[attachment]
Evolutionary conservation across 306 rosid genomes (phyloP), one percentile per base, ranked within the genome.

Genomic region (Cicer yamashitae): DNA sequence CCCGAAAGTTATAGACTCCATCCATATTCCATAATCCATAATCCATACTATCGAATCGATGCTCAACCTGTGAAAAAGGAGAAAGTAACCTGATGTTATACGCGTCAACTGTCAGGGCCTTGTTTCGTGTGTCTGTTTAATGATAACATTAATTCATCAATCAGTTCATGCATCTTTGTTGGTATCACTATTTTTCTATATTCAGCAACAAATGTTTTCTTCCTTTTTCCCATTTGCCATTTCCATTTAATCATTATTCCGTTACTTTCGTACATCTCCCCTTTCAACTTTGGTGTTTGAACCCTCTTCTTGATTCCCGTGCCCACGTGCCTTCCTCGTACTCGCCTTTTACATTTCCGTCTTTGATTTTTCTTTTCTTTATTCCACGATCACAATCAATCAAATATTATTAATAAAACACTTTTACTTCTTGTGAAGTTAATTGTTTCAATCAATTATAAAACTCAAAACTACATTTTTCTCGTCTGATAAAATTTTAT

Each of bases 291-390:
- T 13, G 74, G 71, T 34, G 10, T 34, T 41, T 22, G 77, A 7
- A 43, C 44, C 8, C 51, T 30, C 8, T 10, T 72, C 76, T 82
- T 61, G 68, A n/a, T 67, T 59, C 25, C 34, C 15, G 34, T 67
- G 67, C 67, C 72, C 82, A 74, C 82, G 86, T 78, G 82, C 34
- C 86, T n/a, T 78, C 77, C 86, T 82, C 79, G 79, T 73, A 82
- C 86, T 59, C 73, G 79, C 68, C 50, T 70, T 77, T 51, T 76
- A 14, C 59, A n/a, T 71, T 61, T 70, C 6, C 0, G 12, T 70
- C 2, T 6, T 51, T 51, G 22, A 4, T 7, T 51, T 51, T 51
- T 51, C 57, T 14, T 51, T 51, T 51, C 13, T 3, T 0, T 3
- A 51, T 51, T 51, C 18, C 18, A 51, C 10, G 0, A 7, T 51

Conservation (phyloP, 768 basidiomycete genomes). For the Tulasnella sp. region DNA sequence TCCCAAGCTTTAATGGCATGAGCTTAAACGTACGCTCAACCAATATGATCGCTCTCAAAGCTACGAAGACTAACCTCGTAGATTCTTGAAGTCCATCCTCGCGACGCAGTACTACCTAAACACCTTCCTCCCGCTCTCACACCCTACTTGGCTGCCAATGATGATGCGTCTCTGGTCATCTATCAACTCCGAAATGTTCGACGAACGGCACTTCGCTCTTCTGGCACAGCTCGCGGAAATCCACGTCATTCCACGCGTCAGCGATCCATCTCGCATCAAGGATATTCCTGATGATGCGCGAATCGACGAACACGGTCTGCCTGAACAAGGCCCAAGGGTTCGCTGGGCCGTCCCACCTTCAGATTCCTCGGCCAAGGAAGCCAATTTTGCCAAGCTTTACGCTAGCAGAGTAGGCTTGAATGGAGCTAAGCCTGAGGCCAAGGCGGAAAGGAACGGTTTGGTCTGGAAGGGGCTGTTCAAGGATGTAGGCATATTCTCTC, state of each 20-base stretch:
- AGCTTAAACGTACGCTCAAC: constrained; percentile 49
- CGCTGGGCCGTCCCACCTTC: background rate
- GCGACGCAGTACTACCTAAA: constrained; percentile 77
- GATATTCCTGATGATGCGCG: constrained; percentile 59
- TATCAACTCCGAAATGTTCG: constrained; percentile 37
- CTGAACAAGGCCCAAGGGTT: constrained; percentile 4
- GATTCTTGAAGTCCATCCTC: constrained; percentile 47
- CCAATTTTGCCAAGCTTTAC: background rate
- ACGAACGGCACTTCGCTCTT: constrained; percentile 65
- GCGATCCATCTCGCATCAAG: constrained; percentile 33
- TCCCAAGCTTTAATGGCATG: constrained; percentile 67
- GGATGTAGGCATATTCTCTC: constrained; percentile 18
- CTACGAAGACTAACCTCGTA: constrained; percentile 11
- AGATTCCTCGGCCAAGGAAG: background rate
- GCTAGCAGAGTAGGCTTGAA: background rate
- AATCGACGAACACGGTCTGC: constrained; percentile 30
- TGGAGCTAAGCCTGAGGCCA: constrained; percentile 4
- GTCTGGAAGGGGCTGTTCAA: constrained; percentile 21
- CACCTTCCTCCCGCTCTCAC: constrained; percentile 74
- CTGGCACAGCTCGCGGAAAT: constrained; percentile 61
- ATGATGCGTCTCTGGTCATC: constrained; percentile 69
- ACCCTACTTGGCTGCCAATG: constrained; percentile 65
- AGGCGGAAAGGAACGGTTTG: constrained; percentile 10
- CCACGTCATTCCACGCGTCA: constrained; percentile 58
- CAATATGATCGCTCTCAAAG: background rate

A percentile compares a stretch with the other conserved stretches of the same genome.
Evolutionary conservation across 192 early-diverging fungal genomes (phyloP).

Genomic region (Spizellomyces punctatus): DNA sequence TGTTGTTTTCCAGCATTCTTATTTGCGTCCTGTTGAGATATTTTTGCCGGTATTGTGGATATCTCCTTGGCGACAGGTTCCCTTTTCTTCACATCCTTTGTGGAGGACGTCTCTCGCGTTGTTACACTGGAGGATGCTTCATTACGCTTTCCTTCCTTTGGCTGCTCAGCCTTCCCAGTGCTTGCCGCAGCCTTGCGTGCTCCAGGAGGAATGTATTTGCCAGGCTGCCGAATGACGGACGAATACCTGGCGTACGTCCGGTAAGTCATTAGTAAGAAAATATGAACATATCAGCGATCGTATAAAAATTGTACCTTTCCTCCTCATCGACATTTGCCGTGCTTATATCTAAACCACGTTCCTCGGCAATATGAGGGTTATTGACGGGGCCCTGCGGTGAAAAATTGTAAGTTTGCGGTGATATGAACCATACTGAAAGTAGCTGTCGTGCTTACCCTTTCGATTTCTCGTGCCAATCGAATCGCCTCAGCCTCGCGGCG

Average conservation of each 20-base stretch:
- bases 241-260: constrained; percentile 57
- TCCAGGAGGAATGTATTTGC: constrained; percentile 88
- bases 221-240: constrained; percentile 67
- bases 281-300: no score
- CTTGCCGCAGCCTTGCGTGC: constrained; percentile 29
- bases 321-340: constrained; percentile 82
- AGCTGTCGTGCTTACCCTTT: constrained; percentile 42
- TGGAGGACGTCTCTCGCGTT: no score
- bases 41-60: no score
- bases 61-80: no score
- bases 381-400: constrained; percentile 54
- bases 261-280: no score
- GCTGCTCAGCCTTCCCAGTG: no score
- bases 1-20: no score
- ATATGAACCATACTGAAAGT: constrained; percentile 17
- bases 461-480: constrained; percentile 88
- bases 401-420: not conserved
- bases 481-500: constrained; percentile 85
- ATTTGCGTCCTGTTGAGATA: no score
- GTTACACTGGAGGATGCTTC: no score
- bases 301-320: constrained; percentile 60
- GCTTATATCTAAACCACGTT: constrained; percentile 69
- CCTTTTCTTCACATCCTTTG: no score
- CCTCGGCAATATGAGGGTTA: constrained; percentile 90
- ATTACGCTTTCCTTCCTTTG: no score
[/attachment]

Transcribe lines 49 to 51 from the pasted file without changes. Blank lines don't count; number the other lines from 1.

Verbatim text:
- bases 321-340: constrained; percentile 82
- AGCTGTCGTGCTTACCCTTT: constrained; percentile 42
- TGGAGGACGTCTCTCGCGTT: no score